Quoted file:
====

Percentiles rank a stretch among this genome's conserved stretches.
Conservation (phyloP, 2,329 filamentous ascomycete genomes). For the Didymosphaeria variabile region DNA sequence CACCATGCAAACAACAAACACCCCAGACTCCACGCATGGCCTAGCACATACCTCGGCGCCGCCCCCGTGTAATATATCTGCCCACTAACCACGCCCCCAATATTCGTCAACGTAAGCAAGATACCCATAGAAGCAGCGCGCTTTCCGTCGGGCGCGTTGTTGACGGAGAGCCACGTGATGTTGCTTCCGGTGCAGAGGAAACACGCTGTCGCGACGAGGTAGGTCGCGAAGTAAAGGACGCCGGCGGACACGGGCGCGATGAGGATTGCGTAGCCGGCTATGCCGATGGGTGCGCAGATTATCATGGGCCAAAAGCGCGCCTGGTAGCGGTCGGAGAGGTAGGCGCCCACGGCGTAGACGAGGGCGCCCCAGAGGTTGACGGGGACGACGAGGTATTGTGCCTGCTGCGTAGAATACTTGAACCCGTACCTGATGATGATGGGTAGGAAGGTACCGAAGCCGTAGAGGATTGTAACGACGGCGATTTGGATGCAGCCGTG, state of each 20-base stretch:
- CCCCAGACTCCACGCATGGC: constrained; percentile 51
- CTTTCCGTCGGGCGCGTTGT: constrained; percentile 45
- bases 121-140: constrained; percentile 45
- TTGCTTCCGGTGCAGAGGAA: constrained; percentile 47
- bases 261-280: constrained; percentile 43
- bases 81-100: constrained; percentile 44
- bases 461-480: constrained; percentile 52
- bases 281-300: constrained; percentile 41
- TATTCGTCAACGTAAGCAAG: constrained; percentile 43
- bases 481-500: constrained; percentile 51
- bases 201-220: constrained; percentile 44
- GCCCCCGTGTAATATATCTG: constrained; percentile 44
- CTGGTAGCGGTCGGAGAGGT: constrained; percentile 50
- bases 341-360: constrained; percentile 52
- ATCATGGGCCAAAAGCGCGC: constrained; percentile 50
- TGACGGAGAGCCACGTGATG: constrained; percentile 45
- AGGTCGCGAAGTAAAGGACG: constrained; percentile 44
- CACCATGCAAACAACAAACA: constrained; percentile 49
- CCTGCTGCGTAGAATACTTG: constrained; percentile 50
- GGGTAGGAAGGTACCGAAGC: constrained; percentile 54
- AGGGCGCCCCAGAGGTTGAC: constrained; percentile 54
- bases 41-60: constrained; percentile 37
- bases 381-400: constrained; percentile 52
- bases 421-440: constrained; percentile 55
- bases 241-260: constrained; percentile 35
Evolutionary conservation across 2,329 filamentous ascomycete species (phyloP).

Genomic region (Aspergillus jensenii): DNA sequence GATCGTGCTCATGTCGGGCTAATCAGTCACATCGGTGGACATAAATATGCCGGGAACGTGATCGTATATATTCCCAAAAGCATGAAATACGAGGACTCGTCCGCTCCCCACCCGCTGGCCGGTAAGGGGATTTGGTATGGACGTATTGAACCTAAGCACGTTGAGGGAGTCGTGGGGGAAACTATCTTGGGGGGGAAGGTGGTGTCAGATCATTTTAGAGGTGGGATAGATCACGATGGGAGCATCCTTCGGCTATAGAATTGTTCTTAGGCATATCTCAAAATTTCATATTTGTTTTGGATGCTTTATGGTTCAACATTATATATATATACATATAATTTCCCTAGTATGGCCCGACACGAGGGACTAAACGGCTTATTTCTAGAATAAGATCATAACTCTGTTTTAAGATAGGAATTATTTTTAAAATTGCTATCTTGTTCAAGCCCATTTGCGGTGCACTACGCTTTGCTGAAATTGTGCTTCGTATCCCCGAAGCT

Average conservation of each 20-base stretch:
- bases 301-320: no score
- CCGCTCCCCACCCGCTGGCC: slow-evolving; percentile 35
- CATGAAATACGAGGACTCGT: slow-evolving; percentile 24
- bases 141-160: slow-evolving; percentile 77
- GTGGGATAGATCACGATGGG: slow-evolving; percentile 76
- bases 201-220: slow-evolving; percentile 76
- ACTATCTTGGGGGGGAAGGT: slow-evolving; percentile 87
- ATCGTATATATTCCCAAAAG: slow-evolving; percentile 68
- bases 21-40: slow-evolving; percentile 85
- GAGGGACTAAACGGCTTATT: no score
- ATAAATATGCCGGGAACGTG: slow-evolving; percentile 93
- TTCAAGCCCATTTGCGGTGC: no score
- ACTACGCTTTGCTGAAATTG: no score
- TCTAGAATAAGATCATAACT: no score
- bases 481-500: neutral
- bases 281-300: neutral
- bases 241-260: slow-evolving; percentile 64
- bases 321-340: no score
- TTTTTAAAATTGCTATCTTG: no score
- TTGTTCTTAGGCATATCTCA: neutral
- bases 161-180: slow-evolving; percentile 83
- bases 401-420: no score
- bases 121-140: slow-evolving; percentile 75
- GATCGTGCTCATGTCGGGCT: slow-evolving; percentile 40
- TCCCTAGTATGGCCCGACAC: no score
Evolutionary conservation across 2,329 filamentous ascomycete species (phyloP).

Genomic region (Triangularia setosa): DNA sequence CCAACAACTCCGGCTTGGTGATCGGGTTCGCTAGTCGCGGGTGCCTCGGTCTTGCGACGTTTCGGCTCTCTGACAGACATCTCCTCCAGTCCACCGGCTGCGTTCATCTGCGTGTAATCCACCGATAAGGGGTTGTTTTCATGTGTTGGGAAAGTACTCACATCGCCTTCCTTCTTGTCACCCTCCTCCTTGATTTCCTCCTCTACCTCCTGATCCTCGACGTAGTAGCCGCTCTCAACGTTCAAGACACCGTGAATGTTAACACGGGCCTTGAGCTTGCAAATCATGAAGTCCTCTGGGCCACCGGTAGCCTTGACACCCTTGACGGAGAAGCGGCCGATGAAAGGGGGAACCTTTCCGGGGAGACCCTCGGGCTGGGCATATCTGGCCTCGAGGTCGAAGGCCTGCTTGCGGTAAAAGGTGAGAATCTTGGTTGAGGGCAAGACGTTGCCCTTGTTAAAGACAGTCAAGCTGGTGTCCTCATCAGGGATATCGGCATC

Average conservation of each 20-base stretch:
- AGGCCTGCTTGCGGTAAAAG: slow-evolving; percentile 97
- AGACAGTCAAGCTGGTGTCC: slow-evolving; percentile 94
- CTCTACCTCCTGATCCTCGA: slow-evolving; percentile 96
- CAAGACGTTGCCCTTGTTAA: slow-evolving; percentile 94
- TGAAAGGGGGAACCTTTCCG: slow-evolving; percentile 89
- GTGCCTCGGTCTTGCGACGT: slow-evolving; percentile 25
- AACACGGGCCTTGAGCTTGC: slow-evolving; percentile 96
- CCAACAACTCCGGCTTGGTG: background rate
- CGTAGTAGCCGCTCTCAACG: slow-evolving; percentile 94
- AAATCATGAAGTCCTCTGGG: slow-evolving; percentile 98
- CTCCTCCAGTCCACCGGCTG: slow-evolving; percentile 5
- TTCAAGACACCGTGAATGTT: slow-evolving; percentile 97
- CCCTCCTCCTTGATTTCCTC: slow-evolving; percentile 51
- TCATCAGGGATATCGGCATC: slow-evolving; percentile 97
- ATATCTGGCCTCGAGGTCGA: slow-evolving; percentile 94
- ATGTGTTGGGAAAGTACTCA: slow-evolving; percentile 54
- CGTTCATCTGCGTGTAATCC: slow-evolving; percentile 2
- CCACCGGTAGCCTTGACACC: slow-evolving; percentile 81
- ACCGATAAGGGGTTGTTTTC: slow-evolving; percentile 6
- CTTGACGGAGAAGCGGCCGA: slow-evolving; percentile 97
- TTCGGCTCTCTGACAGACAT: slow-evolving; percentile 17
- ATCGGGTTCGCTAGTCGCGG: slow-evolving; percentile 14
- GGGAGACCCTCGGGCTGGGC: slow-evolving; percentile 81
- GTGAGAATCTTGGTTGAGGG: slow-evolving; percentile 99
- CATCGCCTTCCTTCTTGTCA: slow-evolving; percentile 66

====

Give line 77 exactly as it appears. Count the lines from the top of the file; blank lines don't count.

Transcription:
- ACCGATAAGGGGTTGTTTTC: slow-evolving; percentile 6